A family-owned Queensland business specialising in the packing and unpacking of shipping containers is developing an AI-enabled automated packing solution that could increase their productivity by up to 50 per cent.
“Young Guns worked with ARM Hub to look at ways we could reduce the downtime of pallet stackers and forklift drivers so we can unload containers more quickly and improve the service offering to our clients,” said Scott Young, co-founder and Director of Young Guns Container Crew (YGCC).
“There is a significant drive from leading retailers internationally to innovate within their supply chain transformation strategies – predictability, visibility, and productivity will be a key component in these transformations, and we believe our shipping container innovation will create opportunities for this to occur at the container face that are not currently availability in the industry.”
YGCC is an indigenous business founded in 2004 by Brisbane brothers, Scott and Trent Young, that cultivates a highly skilled workforce and focus on innovation.
ARM Hub CEO Associate Professor Cori Stewart said the Polaris design solution developed by the Young Guns team, translated to a process efficiency, as measured in person hours to load a container, of between 25 and 50 per cent.
“And that is not factoring in the value of additional data that can be captured by Polaris; things like how many pallets have been packed, the rate at which pallets are stacked and whether they are in the right order and have barcodes,” Dr Stewart said.
“This type of data is of enormous interest not only to Young Guns but also to their clients.”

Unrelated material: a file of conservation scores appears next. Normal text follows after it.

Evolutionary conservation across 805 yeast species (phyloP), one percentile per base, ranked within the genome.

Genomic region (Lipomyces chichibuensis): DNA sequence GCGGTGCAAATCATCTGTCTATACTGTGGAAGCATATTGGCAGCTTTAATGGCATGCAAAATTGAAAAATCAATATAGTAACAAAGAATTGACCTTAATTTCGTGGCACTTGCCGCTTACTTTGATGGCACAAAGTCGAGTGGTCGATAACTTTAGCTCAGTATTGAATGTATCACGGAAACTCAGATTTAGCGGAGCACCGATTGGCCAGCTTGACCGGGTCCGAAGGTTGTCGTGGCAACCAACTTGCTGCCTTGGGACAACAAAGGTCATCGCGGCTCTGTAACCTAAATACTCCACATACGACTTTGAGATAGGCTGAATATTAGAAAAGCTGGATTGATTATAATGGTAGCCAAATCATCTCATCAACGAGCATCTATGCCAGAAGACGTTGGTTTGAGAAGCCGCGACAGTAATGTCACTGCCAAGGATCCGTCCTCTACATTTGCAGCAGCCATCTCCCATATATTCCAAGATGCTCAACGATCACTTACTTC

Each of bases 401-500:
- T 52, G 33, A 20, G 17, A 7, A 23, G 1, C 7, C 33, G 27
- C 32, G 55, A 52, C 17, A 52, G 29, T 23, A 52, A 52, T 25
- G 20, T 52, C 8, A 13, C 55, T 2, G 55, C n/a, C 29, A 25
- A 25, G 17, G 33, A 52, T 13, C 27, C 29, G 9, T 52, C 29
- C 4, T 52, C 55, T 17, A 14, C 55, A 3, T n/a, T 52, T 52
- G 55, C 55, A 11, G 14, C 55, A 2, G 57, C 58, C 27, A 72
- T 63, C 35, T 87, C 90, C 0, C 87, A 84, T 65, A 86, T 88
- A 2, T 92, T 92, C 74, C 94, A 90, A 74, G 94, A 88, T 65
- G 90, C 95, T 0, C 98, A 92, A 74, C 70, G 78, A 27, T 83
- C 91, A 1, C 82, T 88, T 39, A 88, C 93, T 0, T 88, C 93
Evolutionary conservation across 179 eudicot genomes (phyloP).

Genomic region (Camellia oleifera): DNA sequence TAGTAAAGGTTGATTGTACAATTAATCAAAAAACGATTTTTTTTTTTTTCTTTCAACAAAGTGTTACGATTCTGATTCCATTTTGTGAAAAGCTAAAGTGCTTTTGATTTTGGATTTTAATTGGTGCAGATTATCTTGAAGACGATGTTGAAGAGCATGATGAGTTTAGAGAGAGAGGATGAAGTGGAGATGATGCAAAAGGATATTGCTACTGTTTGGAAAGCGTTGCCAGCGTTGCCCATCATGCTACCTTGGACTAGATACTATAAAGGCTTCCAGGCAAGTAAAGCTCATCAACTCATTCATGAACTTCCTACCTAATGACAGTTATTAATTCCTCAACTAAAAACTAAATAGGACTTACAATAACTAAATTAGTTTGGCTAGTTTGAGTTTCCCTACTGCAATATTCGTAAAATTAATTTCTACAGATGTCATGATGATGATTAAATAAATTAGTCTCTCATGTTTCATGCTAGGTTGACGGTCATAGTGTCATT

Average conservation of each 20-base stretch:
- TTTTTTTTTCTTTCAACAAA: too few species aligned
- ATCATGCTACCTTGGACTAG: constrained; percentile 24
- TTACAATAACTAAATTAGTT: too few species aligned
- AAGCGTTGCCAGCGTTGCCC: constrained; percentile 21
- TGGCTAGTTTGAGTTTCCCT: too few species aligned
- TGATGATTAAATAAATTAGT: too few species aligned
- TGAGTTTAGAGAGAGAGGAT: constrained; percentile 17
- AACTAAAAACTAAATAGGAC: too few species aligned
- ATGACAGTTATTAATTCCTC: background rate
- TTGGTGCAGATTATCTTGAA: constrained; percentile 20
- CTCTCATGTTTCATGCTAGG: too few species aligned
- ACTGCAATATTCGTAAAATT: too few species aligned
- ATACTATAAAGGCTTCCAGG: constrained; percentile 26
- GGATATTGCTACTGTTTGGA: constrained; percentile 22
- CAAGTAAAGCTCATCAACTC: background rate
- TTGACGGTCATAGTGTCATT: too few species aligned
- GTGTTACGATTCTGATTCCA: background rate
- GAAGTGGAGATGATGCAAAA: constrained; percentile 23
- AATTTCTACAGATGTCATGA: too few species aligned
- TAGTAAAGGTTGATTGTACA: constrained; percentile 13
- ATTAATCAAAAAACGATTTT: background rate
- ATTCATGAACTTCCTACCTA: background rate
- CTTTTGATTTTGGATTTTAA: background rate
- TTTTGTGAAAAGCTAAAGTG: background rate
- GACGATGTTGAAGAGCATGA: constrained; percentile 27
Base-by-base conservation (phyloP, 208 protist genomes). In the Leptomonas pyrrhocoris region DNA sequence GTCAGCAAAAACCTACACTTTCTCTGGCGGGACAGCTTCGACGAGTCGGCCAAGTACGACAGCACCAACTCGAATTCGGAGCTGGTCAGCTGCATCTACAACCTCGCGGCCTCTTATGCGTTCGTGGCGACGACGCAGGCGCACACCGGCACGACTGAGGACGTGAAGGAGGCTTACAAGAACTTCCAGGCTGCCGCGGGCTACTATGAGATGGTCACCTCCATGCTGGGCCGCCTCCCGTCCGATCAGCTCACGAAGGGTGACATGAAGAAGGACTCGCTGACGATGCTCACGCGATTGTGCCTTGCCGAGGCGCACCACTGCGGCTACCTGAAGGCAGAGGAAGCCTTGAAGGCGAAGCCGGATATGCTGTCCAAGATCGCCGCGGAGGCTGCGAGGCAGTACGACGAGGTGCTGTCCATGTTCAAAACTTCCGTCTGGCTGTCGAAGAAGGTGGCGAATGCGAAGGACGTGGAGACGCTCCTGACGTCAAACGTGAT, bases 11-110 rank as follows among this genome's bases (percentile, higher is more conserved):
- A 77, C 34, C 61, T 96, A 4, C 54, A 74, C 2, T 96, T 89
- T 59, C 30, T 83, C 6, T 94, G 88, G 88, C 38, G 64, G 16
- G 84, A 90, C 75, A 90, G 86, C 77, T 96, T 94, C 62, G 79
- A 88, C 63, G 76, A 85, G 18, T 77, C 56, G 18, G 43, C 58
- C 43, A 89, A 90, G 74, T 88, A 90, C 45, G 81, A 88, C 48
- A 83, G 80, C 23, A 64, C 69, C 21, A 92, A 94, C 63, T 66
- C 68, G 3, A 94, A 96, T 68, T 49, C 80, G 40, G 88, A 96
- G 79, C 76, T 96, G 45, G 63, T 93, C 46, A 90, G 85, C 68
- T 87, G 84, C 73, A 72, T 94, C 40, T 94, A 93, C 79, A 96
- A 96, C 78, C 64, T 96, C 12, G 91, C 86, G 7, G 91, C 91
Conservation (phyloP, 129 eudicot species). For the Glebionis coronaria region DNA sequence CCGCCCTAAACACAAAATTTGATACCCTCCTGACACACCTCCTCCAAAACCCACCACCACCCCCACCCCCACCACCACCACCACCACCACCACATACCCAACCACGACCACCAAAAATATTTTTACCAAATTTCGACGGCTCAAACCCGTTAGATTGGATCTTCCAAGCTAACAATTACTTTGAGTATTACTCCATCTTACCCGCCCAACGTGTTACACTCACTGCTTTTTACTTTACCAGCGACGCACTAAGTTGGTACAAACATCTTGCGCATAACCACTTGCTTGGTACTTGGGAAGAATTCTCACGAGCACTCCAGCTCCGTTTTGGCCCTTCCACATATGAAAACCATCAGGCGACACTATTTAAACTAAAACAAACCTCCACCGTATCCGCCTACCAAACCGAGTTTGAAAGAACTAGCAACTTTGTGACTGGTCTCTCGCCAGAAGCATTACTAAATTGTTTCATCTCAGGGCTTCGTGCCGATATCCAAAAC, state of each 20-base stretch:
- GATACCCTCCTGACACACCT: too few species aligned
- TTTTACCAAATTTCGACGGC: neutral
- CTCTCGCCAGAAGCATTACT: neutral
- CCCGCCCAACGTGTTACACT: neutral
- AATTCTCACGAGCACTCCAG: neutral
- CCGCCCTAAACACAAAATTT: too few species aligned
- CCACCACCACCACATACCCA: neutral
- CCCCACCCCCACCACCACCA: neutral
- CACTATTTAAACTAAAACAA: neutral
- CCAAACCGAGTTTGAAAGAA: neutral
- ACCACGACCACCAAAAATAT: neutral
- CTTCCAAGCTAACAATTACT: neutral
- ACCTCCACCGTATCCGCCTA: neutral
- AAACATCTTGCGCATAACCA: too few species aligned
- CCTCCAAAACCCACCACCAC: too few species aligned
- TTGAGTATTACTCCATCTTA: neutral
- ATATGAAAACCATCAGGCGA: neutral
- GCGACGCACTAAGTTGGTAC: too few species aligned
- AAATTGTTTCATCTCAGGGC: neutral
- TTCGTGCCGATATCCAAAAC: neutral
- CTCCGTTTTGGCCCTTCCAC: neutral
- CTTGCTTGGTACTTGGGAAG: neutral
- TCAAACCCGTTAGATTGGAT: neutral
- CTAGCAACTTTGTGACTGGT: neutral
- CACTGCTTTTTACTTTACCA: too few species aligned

For the past 12 months, a YGCC team have been working with ARM Hub and QUT School of Design to investigate automation of the container destuffing process to improve safety, productivity, and efficiency in the supply chain.
ARM Hub’s lead engineer Tim Kelly said the primary issue with fully automating the de-stuffing of containers using computer vision and robot arms was dealing with sorting and handling the unknown arrangement of cartons in each container.
“Initially the project was about looking for any existing automated solutions for de-stuffing containers which is a difficult process to automate,” Mr Kelly said.
“It’s not an orderly environment – there is no control over the arrangement of the container as it comes in. We’re dealing with loose-packed containers with lots of different sized objects, and a lot of stock collapses.
“But you can get significant person-hours gains through targeted high-value automation and camera vision, which frees workers to focus on the more chaotic environment.”
Product Design Challenge
Phase One of this project, now known as Polaris, consisted of two collaborative Design Thinking ‘double-diamond’ workshops where the first diamond defines the problem, and the second diamond solves the problem.
These workshops comprised staff from YGCC, ARM Hub and QUT, and was led by Associate Professor Jared Donovan, Associate Professor in Interaction Design in the QUT Design Lab, and Dr Tim Williams, Senior Lecturer in Industrial Design at QUT.
In Workshop 1 – Discovery, various design methods were used to comprehend the intricacies involved in current workflows and narrow down key criteria and guidelines for conceptual design direction.
In Workshop 2 – Define, three concepts were proposed and evaluated by the team, with aspects from all three funnelled into one holistic design direction.
Phase Two of Polaris, led by ARM Hub’s Tim Kelly entailed taking the learnings from Phase One and building them out into a more well-defined concept that has a high probability of successful commercialisation.
Mr Kelly said the team workshopped the concepts that were already developed, and work that Young Guns had already done independently on a ‘safety cage’ device.